Pauline Murray is best known as the lead singer of the punk band Penetration, and hails from Ferryhill in County Durham.
“It was a totally different culture, it was the working mens club culture, where men were men and women were women” she said talking about growing up in the north east of England.
Leaving school at 16 she studied art at Darlington College, then in May 1976 the 18-year-old Murray saw the Sex Pistols perform, and she and her Ferryhill comrades formed a band, initially called The Points, but eventually settling on the name Penetration after the Stooges’ song. They played their first gig in October 1976 at the Middlesbrough Rock Garden, and played their first gig in London at The Roxy in January 1977, supporting Generation X. Their first single, often heralded as a punk classic, “Don’t Dictate” was released on Virgin the following November.
In 1977, as a 13 year old proto-punk, my information about the outside world came solely via the TV, the radio and weekly copies of the music papers, I was simply too young to go to gigs, I wasn’t in a band, I’d never had a pint of lager, and I didn’t know any actual proper punks. It made me an arms length kind of punk girl tethered by my own under-ageness, but I was still sucking in every possible piece of information and inspiration from wherever it came. Penetration were not having the hit singles that some of their contemporaries were, but there were often photos, gig reviews and snippets of information about them in the music papers, they did a John Peel session and would sometimes feature on TV shows. I remember being struck by Pauline’s look, the pale face and the black short hair, but what always came across was her no-nonsense and ballsy approach to life. In the video posted above, you can see as Pauline marches over to the troublesome audience member and simply disarms him by taking away his beer bottle that he’d been using to spray beer all over her and the stage for half a song. Pauline was having none of it, she honed in on the problem and dealt with it, all mid-song and without skipping a beat. I always drew a certain parallel between Pauline and Gaye Advert, both of them seemed to be the two real stand out women in bands who didn’t play on their looks; they didn’t wear dresses or pout around, they just got on with their job. Compared to Pauline, style icons like Siouxsie were undoubtedly awesome yet at the same time completely unapproachable, Poly Styrene was a brash, brilliant self creation and Debbie was all ice-cream and Warhol. But it was Pauline and Gaye with their kohled eyes, black clothes and “I’m just in the band” attitude – that was a different, new kind of revolution entirely. This was liberation in action, a sudden and total democracy – now everyone could be just one of the boys.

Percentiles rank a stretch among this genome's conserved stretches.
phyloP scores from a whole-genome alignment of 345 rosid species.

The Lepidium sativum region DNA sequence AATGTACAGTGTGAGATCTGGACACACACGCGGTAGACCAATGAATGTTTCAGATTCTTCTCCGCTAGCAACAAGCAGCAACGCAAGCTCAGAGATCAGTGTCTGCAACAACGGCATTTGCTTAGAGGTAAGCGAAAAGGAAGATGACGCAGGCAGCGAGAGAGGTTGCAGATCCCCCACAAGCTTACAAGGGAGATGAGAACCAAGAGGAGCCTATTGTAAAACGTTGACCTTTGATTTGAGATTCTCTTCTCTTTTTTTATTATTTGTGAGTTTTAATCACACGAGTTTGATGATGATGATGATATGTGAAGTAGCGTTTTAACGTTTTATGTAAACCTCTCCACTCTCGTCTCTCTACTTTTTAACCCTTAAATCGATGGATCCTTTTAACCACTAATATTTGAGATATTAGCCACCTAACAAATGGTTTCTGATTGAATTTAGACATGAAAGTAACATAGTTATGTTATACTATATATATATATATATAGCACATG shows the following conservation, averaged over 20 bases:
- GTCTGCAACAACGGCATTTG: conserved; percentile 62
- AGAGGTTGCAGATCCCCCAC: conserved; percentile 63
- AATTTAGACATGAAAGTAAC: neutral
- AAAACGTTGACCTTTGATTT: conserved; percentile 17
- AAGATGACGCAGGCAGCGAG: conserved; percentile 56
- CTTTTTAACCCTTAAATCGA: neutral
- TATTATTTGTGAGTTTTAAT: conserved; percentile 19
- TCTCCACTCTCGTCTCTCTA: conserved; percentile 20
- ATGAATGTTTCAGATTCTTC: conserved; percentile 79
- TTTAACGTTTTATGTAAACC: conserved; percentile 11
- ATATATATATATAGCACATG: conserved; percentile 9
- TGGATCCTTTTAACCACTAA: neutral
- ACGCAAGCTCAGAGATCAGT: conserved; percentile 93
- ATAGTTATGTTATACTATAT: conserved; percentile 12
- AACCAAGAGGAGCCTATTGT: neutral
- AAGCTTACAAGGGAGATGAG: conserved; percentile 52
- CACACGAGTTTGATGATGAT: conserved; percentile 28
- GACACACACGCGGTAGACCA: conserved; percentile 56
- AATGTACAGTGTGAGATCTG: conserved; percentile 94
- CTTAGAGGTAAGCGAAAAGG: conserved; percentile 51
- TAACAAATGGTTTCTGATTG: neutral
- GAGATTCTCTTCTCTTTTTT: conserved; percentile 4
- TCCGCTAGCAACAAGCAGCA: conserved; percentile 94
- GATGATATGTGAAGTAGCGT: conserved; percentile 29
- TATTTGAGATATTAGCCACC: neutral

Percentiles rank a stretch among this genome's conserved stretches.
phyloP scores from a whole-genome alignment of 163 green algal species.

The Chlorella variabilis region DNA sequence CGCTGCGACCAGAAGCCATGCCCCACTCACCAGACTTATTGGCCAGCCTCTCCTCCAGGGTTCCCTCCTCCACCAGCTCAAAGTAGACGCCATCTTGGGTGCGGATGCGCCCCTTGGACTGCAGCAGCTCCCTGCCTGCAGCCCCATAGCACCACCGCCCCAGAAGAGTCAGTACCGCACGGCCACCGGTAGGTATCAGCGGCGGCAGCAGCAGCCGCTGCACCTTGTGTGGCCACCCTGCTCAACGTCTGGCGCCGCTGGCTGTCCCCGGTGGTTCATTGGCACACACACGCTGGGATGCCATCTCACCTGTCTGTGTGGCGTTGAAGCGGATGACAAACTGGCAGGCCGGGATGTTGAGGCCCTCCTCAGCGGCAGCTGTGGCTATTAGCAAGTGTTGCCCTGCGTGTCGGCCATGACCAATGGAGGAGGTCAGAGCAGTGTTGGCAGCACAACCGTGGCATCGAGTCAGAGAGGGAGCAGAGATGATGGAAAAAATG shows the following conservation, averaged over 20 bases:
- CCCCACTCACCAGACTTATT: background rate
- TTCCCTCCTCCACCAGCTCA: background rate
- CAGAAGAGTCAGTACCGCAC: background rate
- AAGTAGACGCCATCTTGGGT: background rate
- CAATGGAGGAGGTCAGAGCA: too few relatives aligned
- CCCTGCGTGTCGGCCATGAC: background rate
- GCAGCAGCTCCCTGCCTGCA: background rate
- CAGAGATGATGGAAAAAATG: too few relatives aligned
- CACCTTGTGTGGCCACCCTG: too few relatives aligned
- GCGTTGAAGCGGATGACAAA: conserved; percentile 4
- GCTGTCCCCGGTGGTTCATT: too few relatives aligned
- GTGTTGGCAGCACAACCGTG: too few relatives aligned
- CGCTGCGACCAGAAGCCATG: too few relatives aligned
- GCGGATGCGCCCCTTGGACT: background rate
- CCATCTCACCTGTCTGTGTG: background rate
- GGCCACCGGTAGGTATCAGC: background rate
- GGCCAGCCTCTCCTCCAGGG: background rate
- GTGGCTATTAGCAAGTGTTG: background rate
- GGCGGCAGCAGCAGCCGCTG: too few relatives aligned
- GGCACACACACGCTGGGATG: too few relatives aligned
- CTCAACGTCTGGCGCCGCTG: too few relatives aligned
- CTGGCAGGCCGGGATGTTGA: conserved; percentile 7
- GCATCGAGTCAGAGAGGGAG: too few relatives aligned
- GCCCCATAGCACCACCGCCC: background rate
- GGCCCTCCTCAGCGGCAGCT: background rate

Pauline on the front cover of the NME in November 1978 and a flyer advertising Penetration and support band The Fall from Eric’s in Liverpool
Interviewed by undergroundengland in 2017, Pauline talks about the same, age old topic of being “a woman in a band”
“First of all, I never thought of myself as ‘a woman in a band’. I was just a member of the band. And I didn’t want to make an issue of my femininity. In punk, the women made themselves ugly. They didn’t want to be thought of as a sexy chick in the front of a band. I always played that side of it down, I was myself. I mean, it was all men around [the industry] and I just didn’t want to have been thought of like that. People like Poly Styrene, Gaye from the Adverts – you did get picked out for being a woman in a band, but that is just how people translate and perceive it all. [Punk] for me, was against all of that. I preferred to be thought of [for] my contribution to the band, not as a woman.”
She goes on,
“I appeared to be kind of a-sexual, you know? Not utilizing my sexuality was the very nature of punk, to me. You know, Debbie Harry was very feminine. But she looked great anyway and was from a different era. Patti Smith was quite masculine looking…. we would have been a different band if we had traded on the fact I was a woman”
“To me, punk is about your attitude, about being creative…Punk was about getting out your message to your audience, making the t-shirts, writing the zines”.
Penetration released two LPs, toured in both in the UK and US, then suddenly split up in October 1979. Pauline went onto form Pauline Murray and The Invisible Girls with Martin Hannett, and then Pauline Murray and the Storm. In 2015 and after a 36 year hiatus, Penetration released “Resolution” their 3rd studio album.
Penetration’s “Don’t Dictate” is undoubtedly a Punk classic, it’s confrontational, it tells it like it is with a simple straightforward tag line, and for Punk Girls, Pauline might just have been more of a catalyst than she’ll ever probably know.
Penetration’s website HERE
Follow Pauline on twitter HERE